Renewable-energy companies will derive more of their funding from bond markets as banks curb lending to the industry, Citigroup Inc. (C)’s head of environmental finance said.
Green-bond sales and initial public offerings will expand after kicking off last year, Michael Eckhart said by telephone. Bonds backing clean-energy and environmental ventures may account for 10 percent to 20 percent of the $7 trillion-a-year market for the securities within a decade, he said.
Eckhart’s comments cast a positive light on an industry whose funding is threatened by cuts in support for renewables from governments in the U.S. and Europe. Money managers are seeking investments that highlight their green credentials while offering an alternative to more volatile equities.
“We’re going to see a multiplier effect as we scale up use of these mechanisms,” Eckhart said. “This is the beginning of a transition from bank loans and equity financings to refinancings in the capital markets for this industry. We talked about it three years ago. Now we’re doing the deals.”
Banks in Europe, the U.S. and Japan reduced lending to clean-energy projects as the economic crisis took hold. While they’ll retain a role in the industry as they can take on project risks that institutional investors can’t sustain, capital markets will increasingly provide finance, Eckhart said.
British fund Greencoat U.K. Wind Plc started a wave of IPOs last March, raising 260 million pounds ($429 million). NRG Yield Inc. followed with a $431 million offering in July, and Canada’s TransAlta Renewables completed a C$200 million ($181 million) share sale in August.
Those companies were dubbed “yieldcos” because they own plants with long-term power contracts that generate reliable cash flows.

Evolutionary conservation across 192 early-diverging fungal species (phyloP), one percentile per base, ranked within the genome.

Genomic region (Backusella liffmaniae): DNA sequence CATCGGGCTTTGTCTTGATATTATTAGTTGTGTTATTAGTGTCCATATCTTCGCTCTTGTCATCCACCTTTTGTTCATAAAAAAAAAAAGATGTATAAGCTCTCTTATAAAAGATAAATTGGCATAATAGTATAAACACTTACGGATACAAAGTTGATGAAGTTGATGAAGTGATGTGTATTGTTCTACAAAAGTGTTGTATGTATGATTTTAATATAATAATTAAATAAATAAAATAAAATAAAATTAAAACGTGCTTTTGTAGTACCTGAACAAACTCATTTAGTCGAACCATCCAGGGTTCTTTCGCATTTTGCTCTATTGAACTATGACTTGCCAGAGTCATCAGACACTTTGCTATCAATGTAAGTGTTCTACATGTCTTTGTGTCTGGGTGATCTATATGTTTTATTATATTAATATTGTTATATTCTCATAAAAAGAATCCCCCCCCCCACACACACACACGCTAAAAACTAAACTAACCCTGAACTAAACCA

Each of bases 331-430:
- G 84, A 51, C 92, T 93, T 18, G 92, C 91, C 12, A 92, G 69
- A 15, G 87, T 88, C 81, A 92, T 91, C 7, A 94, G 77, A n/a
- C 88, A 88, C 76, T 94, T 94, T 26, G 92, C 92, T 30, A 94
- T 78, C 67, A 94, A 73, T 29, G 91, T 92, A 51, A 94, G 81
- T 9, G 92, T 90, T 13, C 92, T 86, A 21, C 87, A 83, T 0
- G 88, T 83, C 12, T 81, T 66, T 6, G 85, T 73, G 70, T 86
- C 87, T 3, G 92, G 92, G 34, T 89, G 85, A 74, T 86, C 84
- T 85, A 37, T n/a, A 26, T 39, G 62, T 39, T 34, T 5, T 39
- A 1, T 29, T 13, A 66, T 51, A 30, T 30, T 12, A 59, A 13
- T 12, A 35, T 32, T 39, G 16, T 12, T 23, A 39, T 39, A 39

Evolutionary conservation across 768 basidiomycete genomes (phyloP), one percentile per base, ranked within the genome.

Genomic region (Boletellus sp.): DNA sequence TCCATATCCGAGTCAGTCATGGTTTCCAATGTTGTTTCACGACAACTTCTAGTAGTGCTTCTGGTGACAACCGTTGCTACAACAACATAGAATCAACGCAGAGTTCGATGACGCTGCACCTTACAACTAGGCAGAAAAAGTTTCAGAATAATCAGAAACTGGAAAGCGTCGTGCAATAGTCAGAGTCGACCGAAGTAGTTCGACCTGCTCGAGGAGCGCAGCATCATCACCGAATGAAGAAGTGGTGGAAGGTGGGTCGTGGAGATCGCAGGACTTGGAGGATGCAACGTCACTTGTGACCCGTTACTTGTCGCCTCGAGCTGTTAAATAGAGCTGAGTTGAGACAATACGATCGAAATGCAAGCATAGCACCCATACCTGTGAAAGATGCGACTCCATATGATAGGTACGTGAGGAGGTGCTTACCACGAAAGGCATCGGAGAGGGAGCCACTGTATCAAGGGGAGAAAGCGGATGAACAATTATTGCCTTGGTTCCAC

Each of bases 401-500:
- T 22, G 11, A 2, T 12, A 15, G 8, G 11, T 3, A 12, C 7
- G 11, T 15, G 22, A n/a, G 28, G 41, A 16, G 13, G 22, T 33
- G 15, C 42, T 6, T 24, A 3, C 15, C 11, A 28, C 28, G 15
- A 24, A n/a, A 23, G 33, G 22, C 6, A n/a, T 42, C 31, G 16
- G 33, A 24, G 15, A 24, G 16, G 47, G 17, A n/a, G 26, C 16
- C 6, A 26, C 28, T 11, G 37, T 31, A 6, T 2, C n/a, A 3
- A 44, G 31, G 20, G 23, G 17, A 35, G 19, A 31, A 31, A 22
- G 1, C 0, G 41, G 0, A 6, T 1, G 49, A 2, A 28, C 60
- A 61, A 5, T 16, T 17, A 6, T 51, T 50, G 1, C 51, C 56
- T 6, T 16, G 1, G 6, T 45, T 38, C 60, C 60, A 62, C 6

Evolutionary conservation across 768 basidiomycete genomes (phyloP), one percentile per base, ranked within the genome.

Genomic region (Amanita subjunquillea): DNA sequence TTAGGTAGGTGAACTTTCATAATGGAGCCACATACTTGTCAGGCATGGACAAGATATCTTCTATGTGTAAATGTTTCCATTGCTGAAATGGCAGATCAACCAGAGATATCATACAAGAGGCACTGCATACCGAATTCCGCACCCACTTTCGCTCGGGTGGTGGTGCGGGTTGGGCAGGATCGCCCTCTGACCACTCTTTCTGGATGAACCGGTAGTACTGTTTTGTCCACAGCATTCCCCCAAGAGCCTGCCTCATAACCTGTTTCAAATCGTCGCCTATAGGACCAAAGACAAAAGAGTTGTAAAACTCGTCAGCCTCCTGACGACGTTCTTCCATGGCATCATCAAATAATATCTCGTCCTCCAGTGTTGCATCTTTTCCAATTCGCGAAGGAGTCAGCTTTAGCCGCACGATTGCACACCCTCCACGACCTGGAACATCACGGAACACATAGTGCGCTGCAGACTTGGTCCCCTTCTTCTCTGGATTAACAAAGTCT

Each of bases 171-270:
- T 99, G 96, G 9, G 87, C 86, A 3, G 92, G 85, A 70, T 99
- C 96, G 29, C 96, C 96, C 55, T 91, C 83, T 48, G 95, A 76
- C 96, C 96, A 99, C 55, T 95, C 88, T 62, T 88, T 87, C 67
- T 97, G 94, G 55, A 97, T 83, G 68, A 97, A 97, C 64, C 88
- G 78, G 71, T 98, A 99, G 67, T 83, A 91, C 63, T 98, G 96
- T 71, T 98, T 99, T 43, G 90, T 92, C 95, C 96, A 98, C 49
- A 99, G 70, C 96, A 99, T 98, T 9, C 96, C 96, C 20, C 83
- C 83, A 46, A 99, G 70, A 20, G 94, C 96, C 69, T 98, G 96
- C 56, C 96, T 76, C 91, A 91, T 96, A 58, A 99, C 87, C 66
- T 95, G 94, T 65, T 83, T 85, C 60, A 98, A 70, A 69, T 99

“We’re going to see five or 10” such companies this year, Eckhart said.
Green bonds sold by development banks, projects and companies rose to a record of about $14 billion in 2013, according to researcher Bloomberg New Energy Finance. Citigroup is now working on the issue of two green bonds, Eckhart said, without giving details.
“We saw green bonds issued by the sovereigns and development finance institutions in 2013,” he said. “We’re going to see green bonds by corporate and municipals this year, and maybe 10 or 20 of them.”
Sales of such bonds will total about $25 billion this year, HSBC Bank Plc said today in a report, more than doubling its $11.4 billion assessment for 2013. Issuance has jumped since the first green bonds were sold in 2007, spurred by the funding needs of clean-energy projects and moves by institutional investors into climate finance, it said.
Citigroup, along with Bank of America Corp., JPMorgan Chase & Co. and Credit Agricole Corporate & Investment Bank helped publish a guide to bond financing for clean-energy and climate projects this month. Goldman Sachs Group Inc., Deutsche Bank AG and HSBC also support the Green Bond Principles, according to Citigroup.
The outlook for clean energy isn’t as positive elsewhere. Data from BNEF show investment in the industry fell for a second year to $254 billion in 2013. The European Union said Jan. 22 that a new renewables target for 2030 that extends and expands 2020 goals won’t be binding for individual member states, garnering criticism for a lack of ambition.
The decline in investment was in part a result of falling technology costs, according to Eckhart. Lower spending in the U.S. and Europe, where nations cut subsidies and other support programs, will be offset by emerging-market growth, he said.
Expansion in such markets will drive up investment in 2014 and other countries around the world will increase spending in the following two years, he said. The resurgence of wind-power developments in the U.S., where an industry tax credit has been extended, may add about $15 billion a year alone, while growth in India, Africa and the Middle East will also pick up, he said.
“Renewable energy is starting to capture significant market share and hurt the incumbent competition,” he said. “The serious game is on.”
To contact the reporter on this story: Sally Bakewell in London at email@example.com